Trip leader: Bruce Stafford
Party: Aaron, Armaan, Badour, Boren, Hongyu, Julie, Lilli, Mia, Olivia, Paige, Paula Lina, Rebeca, Samara, Signe, Tran Uyen Nhi, Yi-ming, Yifan.
Helensburgh to Burning Palms & Figure 8 Pool and then Otford.
With the earlier weather forecast looking like a fine day, it changed just 24 hours prior to being “partly cloudy with 40% chance of showers”. The following day’s forecast had changed from showers to sunny. That’s the luck of the draw, especially given the rainy weather pattern we have had for the past several months. Still, I decided to take our chances on not getting too many showers. As it turned out, the showers that did come lasted only a couple of minutes and were sunshowers (except the last one which was a bit longer and heavier). Unfortunately it put paid to our chances of seeing the Full Moon rise over the sea, to greet the Chinese Autumn Moon (Spring Moon here)..
One change was made to the walk when I found that the Coast Track near Otford appeared to be open again, as the track closure advice was no longer on the Royal National Park’s website. That meant that the walk could continue to Otford instead of back to Helensburgh after Burning Palms, although with a later finish. The group were agreeable to this change.
Most of us met up at Central Station with a few getting on at Redfern, and arrived at Helensburgh a bit over an hour later. After the compulsory toilet (not “bathroom”) break we set off for the 150 metres or so down to Wilson’s Creek waterfall. I also had another motive for going there apart from seeing the falls; the rate of flow gives a clue to how high will be the Hacking River crossing when we reached it in about 75 minutes’ time on the Burgh Track. The water was flowing moderately which was a good sign.
After the waterfall, we set off along the track which initially follows the railway fence just over the road bridge near the station which is also the local school students’ short cut to the station. It rises quite steeply initially until levelling out to pass behind houses on Gardiner place. Then it goes through a rough track which continues to follow the fence of the old Helensburgh Tip for a while until reaching the Hacking River Fire Trail. It was here we had a short stop while I warned people not to stop once we set off on The Burgh Track between its turnoff from the fire trail and the river, if they didn’t want to pick up leeches.
The Fire Trail goes on level for quite a while until starting its downhill descent into the valley of the Hacking River, passing through groves of Cabbage Tree palms and rainforest vegetation. Unfortunately it appears that some 4WDs had been along it recently (or maybe hopefully just National park vehicles) as some very deep wheel ruts had been made in the track surface, churning up mud too, making walking along it not easy (any 4WDs would get an unpleasant surprise at the locked gate at the main road exit – Lady Wakehurst Drive!). Eventually we arrived at the start of the Burgh Track, which is marked by just a post and an arrow, which a few in the lead overshot until called back. I repeated the warning about not stopping until reaching the river and along it we went. The river crossing looked OK this time, and most got across OK although care still has to be taken on the slippery rocks.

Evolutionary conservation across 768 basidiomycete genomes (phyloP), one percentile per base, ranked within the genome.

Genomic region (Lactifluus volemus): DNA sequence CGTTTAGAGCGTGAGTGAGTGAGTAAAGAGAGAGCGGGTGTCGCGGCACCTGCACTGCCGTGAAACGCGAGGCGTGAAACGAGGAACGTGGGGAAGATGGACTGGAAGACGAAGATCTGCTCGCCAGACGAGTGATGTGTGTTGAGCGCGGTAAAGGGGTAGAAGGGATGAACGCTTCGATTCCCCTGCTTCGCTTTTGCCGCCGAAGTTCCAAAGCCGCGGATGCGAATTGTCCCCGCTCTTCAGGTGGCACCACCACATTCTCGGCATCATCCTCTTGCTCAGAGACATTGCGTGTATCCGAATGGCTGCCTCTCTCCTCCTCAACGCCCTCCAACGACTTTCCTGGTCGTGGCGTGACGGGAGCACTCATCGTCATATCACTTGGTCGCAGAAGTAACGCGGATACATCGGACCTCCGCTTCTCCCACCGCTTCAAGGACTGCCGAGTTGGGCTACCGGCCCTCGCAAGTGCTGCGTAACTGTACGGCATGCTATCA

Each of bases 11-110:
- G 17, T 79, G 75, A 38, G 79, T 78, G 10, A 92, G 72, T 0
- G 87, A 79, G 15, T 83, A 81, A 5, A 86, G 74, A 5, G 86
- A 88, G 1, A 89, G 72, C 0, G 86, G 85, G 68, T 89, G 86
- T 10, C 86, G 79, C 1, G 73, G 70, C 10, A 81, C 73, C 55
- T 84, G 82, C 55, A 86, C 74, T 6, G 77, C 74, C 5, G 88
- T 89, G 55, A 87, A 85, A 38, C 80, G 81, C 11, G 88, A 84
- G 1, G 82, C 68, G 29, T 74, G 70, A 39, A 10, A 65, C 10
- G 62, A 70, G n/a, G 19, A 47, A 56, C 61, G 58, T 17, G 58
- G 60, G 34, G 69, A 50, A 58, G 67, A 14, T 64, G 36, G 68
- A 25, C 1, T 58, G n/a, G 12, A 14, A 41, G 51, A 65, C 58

From there it is only a short distance to Lady Wakehurst Drive which we crossed to continue along the track which rises rather steeply from here for quite a while until the ridgetop. About two-thirds of the way I called a halt for a water break and also passed round Lamingtons (an Australian cake made from squares of sponge cake coated in an outer layer of chocolate sauce and rolled in desiccated coconut). This was a new experience for our overseas students. After the break we continued on until coming out at the Garawarra Farm car park, which had more toilets (not “bathrooms”), and also some picnic tables which we decided to use for lunch instead of lunch at the beach (a wise choice as it turned out as within an hour very short light showers had arrived, which would have hit us on the beach). Meanwhile I found a very small leech trying to get on my shoe, and Aaron found one on his sock! A couple of others found a leech each, but overall the leech “harvest” was very light. I gave Aaron’s leech a political name that I best not mention here.